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This past weekend, I had the pleasure of hosting a BP Ballpark Event with my podcast co-host Paul Sporer and fellow BPer Jason Parks in Houston. Attendees peppered us with questions for 45 minutes before we gave way to the honored guests of the day: former Baseball Prospectus writer Mike Fast and Astros General Manager Jeff Luhnow. I have known Fast for a long time, dating back to our days conversing at RotoJunkie.com (now rjbullpen.com), but it was my first interaction with Luhnow. As a child that grew up in Houston, I still follow the team from my Florida home, and it was enjoyable to listen to a strong communicator like Luhnow talk about both the process and the vision that he is cultivating for his organization right now. I left the room truly feeling that the downtrodden franchise was headed in the right direction and things were not as bad as they seem in the midst of a 4-34 stretch.

Things may indeed seem bad in Houston these days, but Jose Altuve is not the only fantasy asset worth owning in Houston. Even though the team does not win many games, their newly anointed closer Wilton Lopez is definitely one to watch as you keep one eye on the final weeks of the 2012 season and the other on your 2013 draft prep.

Lopez was originally signed as an amateur free agent by the Yankees in 2002 and was released early in 2007, at which time he was picked up by the Padres. The Padres placed Lopez on waivers in 2009, and the Astros claimed him and put him in a swing role at Double-A Corpus Christi, where he started 15 of the 29 games, allowed many more hits than innings pitched, and struck out just 69 hitters in 110 innings. His player profile in Baseball Prospectus 2012 had this to say:

Despite having ulner nerve irritation, 2009 waiver find Lopez turned in another very good season of relief for the Astros. He actually improved on his strikeout rate, and after his arm returned to normal, he walked just five batters in his final 47 innings of work. His four-seam fastball tops out over 95 mph, but he's at his best working down in the zone, generating ground ball rates over 50 percent. Easily among the most overlooked relievers in baseball.

In his three season s as a major league reliever, he has been effective as a strike-thrower who keeps the ball in the ballpark with a very strong groundball rate, but he had just two saves in 194 games with the Astros. Still, his numbers during that time have been rather impressive for a middle reliever:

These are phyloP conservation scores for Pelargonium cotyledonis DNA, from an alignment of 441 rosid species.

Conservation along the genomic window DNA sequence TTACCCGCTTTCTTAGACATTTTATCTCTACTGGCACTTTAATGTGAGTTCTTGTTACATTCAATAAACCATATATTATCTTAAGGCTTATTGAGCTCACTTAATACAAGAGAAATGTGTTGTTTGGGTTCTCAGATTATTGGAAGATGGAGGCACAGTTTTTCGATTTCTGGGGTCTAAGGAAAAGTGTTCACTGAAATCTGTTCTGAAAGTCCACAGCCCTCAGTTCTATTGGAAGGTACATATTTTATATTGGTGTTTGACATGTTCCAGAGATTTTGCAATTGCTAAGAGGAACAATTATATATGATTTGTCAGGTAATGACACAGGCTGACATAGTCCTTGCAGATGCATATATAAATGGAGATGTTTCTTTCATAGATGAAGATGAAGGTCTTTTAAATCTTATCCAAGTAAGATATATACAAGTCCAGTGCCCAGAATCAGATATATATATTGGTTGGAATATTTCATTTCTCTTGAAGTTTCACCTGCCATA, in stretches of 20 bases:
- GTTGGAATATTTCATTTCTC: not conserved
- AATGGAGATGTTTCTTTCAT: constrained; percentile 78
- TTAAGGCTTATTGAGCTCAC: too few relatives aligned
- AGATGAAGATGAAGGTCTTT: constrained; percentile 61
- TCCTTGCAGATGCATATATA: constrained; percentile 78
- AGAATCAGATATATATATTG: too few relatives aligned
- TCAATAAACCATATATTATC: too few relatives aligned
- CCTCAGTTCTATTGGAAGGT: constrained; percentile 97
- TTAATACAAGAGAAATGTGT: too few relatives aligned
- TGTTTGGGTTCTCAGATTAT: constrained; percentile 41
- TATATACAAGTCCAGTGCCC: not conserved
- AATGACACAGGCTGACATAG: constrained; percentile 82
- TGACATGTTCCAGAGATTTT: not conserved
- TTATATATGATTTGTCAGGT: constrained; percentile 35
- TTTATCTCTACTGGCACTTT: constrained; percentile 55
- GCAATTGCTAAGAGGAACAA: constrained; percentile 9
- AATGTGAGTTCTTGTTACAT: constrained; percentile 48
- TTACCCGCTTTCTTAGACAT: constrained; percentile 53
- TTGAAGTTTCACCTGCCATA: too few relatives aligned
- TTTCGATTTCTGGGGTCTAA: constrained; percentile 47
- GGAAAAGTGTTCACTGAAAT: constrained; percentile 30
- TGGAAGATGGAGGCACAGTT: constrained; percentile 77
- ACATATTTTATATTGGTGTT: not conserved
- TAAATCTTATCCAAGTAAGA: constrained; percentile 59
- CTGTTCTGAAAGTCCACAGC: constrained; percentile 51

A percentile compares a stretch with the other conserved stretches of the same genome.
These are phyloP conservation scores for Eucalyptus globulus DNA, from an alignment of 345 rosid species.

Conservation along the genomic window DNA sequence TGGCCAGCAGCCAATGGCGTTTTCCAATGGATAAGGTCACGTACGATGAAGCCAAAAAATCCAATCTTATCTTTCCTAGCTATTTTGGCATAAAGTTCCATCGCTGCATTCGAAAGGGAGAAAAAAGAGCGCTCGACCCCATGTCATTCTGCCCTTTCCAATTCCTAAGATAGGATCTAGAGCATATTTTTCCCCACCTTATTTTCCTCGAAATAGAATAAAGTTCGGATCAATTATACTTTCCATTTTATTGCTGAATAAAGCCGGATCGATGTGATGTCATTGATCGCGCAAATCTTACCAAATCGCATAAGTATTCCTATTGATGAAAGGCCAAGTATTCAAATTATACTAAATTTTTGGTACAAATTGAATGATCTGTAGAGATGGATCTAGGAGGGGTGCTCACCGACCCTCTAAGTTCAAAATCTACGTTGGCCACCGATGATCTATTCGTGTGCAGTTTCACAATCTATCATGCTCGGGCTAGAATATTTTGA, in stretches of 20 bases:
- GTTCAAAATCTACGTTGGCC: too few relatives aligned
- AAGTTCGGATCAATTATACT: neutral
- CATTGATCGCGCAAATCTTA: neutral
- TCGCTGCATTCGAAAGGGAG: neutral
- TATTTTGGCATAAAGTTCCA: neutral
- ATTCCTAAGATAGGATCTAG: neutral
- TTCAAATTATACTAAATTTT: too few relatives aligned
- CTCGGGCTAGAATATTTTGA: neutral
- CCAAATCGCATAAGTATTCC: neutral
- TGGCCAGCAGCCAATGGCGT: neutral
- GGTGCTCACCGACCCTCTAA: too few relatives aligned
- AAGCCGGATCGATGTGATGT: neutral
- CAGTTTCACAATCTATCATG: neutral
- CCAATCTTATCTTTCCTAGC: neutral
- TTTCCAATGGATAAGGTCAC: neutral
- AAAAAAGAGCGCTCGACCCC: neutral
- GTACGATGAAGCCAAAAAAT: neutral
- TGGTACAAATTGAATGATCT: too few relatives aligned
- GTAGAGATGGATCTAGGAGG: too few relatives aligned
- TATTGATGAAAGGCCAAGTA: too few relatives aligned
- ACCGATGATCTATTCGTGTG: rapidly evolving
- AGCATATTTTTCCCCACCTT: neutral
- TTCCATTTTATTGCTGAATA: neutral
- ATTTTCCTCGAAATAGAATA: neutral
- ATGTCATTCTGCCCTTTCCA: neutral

YEAR

IP

K/9

BB/9

HR/9

GB%

AVG

FIP

2010

67

6.7

0.7

0.5

56%

.257

2.85

2011

71

7.1

2.3

0.8

56%

.260

3.36

2012

46

7.8

1.0

0.6

61%

.241

2.48

His player card shows that he has maintained low-90s velocity throughout his career on a fastball he has thrown 75 percent of the time. This season, he has maintained that ratio while continuing to pound the lower regions of the strike zone.

 

 

In Lopez, we see a pitcher with an increasing strikeout rate who has kept a steady groundball rate, thus limiting his home runs and consistently posting a low opponents’ batting average. In fact, look at how he lines up against someone like Fernando Rodney from a numbers perspective this season:

YEAR

IP

K/9

BB/9

HR/9

GB%

AVG

FIP

Rodney

54

8.5

1.3

0.3

55%

.173

2.24

Lopez

46

7.8

1.0

0.6

61%

.241

2.48

The dominating strikeout rate is the one skill that Lopez lacks when compared to other closers in baseball, but it is tough to argue against his track record and his success in 2012. Should Lopez remain the team’s ninth-inning man next season, Lopez could be a late-round selection that could bring back a nice return on investment. If you play in a keeper league right now, it would be prudent to check on his availability while his owners are frustrated with the lack of saves.

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nerck93
8/14
Would the stats that are shown in the tables be considered the key stats when judging a reliever? If not which ones would be? Thanks!
moonlightj
8/14
For me, I want high groundball rates, low walk rates, low batting average, and good (not great) strikeout rates. Lopez meets all of my requirements
nerck93
8/15
Do you pay any attention to ERA or FIP? I know ERA isn't the kindest on relievers. And also I mean to ask this from a general POV not a fantasy POV. Thanks!
moonlightj
8/15
I don't - it's too volatile. I'll check to see ERA-FIP gaps for a guy or year to year FIP trends, but I still take the other skills when evaluating a pitcher for any POV.